By SHELLEY GRIESHOP
An Auglaize County judge ruled today that Kimberly Anderson
will retain full custody of her children, with visitation rights
granted to their slain father’s family.
Auglaize County Common Pleas Court-Juvenile Division Judge Mark
E. Spees granted visitation of Erik, 5, and Ryan, 4, to their
uncle and aunt, Kevin and Lori Anderson of Cincinnati, but did
not grant the couple full custody as they sought.
Kevin Anderson this morning voiced his disappointment with the
“We’re disappointed but pleased with the unsupervised
visits,” which will commence following a period of supervised
visits, he acknowledged. “If we can help them develop
into healthy, happy adults, then something positive has come
out of this case.”
Kim Anderson told The Daily Standard briefly this morning she
was “thrilled with the verdict.” Her attorney, Rob
Wiesenmayer II of Wapakoneta, commented further.
“We’ve always felt strongly that Kim is a wonderful
mother and I believe evidence in court showed that. We’re
fine with the ruling and have no intention of appealing it,”
The attorney said the custody case “is just another battle
and another road block put in front of Kim that she has had
to overcome. If she is required to protect herself and her children,
she will do that,” he added.
Four months after the shooting death of former Celina attorney
Brent Anderson, 37, in 2001, Kevin Anderson filed the custody
motion with the court.
Brent Anderson was shot to death by Kimberly Anderson, his estranged
wife, on Sept. 2, 2001, in the Wapakoneta home they once shared.
Kimberly Anderson was indicted for his death but acquitted of
all charges during a trial in Oct. 2002, in which she claimed
self-defense. The shooting was the culmination of a heated domestic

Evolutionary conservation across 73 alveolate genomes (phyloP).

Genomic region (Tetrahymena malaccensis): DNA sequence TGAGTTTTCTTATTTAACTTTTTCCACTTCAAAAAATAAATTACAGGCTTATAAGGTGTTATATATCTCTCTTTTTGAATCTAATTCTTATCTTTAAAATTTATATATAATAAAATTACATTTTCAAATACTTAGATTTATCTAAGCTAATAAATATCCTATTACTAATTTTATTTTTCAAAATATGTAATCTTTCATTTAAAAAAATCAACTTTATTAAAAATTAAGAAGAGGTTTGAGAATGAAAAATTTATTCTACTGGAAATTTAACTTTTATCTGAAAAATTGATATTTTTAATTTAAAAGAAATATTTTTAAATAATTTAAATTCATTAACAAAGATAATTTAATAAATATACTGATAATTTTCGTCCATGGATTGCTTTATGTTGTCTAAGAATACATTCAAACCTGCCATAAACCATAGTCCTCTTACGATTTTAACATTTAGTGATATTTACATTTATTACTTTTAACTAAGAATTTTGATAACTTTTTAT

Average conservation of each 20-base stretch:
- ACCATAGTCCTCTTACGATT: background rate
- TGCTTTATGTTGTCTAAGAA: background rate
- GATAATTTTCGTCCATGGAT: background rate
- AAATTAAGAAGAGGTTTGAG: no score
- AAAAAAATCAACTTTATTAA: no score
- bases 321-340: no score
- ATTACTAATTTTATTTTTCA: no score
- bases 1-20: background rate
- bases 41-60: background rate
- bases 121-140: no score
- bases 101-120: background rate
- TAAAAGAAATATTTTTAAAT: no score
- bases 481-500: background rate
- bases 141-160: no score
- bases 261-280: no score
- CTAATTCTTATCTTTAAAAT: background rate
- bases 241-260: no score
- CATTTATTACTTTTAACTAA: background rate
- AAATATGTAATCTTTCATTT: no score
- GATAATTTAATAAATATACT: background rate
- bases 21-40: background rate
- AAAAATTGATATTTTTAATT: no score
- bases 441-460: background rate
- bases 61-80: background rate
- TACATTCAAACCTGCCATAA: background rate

dispute, Kimberly Anderson told the court during the trial.
Kimberly Anderson has retained custody of the two young boys
since their father’s death, although she was ordered to
have their grandparents present with her for the first few months
following the shooting.
Kevin Anderson’s attorney, John Poppe of Wapakoneta, told
The Daily Standard this morning the judge apparently did not
accept his “public policy” argument. Poppe said
that a statute of the Ohio Revised Code states that a parent
who kills another parent should not be allowed to retain custody
as an award for their actions.
Spees countered that notion in his ruling stating that the statute
only applies when a conviction of murder occurs, which it did
not in this case. He noted the court disagreed with Kevin Anderson’s
assertion that Kimberly Anderson was wrongfully acquitted of
murder and therefore is an unsuitable parent.
Poppe did acknowledge that he believes Spees reviewed the case
thoroughly and “mapped a plan” in the best interests
of the children — the only thing his clients ever really
wanted, he said.
In the seven-page ruling, Spees denies the motion for custody
to Kevin Anderson and grants the Cincinnati couple supervised
monthly visitation until Dec. 31, 2005. After that date, the
boy’s uncle and aunt will retain unsupervised visitation
one weekend a month. Unsupervised visits could begin much earlier
or later than 2006 depending on the children’s psychological
readiness, Spees wrote.
Spees stated in the ruling that Kimberly Anderson was not proven
to be an unsuitable parent, however it appears she “over-reacted
to many situations” including the perceived danger that
Brent Anderson posed. She also over-reacted by bringing a loaded
gun into the home, by confronting Brent Anderson in her home
while alone, by running from him the day of the shooting and
“certainly over-reacted by shooting him numerous times,”
Spees also stated he felt it would be in the best interest,
as did child experts, to keep the children with their mother,
but allow their father’s family to be a part of their
“They must not grow up with the notion that their father
or paternal relatives are evil people,” he wrote.
Kevin and Lori Anderson also will receive one week of unsupervised
summer visitation with the children beginning in July 2006.
Kimberly Anderson was ordered to continue psychological therapy
for both boys so the children can prepare for the upcoming unsupervised